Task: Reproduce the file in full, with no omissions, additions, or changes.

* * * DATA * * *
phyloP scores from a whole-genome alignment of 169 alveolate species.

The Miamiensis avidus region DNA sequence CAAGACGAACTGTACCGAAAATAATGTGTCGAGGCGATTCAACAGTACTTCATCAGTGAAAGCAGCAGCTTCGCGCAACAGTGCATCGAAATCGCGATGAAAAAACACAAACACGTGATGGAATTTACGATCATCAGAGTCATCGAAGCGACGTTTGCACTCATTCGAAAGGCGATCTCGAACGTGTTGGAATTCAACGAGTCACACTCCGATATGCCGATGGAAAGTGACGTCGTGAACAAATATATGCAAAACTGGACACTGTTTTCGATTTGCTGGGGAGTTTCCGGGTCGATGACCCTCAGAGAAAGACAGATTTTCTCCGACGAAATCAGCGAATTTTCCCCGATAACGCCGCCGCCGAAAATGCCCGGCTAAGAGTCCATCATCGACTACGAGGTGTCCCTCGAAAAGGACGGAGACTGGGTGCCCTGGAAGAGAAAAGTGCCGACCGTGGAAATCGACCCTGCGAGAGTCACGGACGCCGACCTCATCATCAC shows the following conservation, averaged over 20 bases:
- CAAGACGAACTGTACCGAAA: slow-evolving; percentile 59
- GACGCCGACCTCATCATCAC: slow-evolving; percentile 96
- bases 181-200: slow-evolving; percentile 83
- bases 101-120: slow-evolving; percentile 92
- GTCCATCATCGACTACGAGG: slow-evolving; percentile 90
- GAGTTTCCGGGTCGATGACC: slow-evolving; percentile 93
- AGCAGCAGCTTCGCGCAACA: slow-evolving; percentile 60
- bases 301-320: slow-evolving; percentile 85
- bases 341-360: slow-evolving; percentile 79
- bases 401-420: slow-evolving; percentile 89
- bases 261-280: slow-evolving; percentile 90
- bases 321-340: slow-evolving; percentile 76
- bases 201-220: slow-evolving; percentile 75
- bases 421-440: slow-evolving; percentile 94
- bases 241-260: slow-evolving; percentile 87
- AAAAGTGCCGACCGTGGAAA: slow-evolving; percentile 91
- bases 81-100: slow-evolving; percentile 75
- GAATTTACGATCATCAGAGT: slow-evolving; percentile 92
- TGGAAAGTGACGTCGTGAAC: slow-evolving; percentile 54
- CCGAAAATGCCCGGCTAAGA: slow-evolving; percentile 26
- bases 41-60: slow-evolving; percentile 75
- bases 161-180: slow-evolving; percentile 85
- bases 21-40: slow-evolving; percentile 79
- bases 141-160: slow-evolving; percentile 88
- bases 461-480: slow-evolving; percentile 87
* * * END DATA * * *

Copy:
phyloP scores from a whole-genome alignment of 169 alveolate species.

The Miamiensis avidus region DNA sequence CAAGACGAACTGTACCGAAAATAATGTGTCGAGGCGATTCAACAGTACTTCATCAGTGAAAGCAGCAGCTTCGCGCAACAGTGCATCGAAATCGCGATGAAAAAACACAAACACGTGATGGAATTTACGATCATCAGAGTCATCGAAGCGACGTTTGCACTCATTCGAAAGGCGATCTCGAACGTGTTGGAATTCAACGAGTCACACTCCGATATGCCGATGGAAAGTGACGTCGTGAACAAATATATGCAAAACTGGACACTGTTTTCGATTTGCTGGGGAGTTTCCGGGTCGATGACCCTCAGAGAAAGACAGATTTTCTCCGACGAAATCAGCGAATTTTCCCCGATAACGCCGCCGCCGAAAATGCCCGGCTAAGAGTCCATCATCGACTACGAGGTGTCCCTCGAAAAGGACGGAGACTGGGTGCCCTGGAAGAGAAAAGTGCCGACCGTGGAAATCGACCCTGCGAGAGTCACGGACGCCGACCTCATCATCAC shows the following conservation, averaged over 20 bases:
- CAAGACGAACTGTACCGAAA: slow-evolving; percentile 59
- GACGCCGACCTCATCATCAC: slow-evolving; percentile 96
- bases 181-200: slow-evolving; percentile 83
- bases 101-120: slow-evolving; percentile 92
- GTCCATCATCGACTACGAGG: slow-evolving; percentile 90
- GAGTTTCCGGGTCGATGACC: slow-evolving; percentile 93
- AGCAGCAGCTTCGCGCAACA: slow-evolving; percentile 60
- bases 301-320: slow-evolving; percentile 85
- bases 341-360: slow-evolving; percentile 79
- bases 401-420: slow-evolving; percentile 89
- bases 261-280: slow-evolving; percentile 90
- bases 321-340: slow-evolving; percentile 76
- bases 201-220: slow-evolving; percentile 75
- bases 421-440: slow-evolving; percentile 94
- bases 241-260: slow-evolving; percentile 87
- AAAAGTGCCGACCGTGGAAA: slow-evolving; percentile 91
- bases 81-100: slow-evolving; percentile 75
- GAATTTACGATCATCAGAGT: slow-evolving; percentile 92
- TGGAAAGTGACGTCGTGAAC: slow-evolving; percentile 54
- CCGAAAATGCCCGGCTAAGA: slow-evolving; percentile 26
- bases 41-60: slow-evolving; percentile 75
- bases 161-180: slow-evolving; percentile 85
- bases 21-40: slow-evolving; percentile 79
- bases 141-160: slow-evolving; percentile 88
- bases 461-480: slow-evolving; percentile 87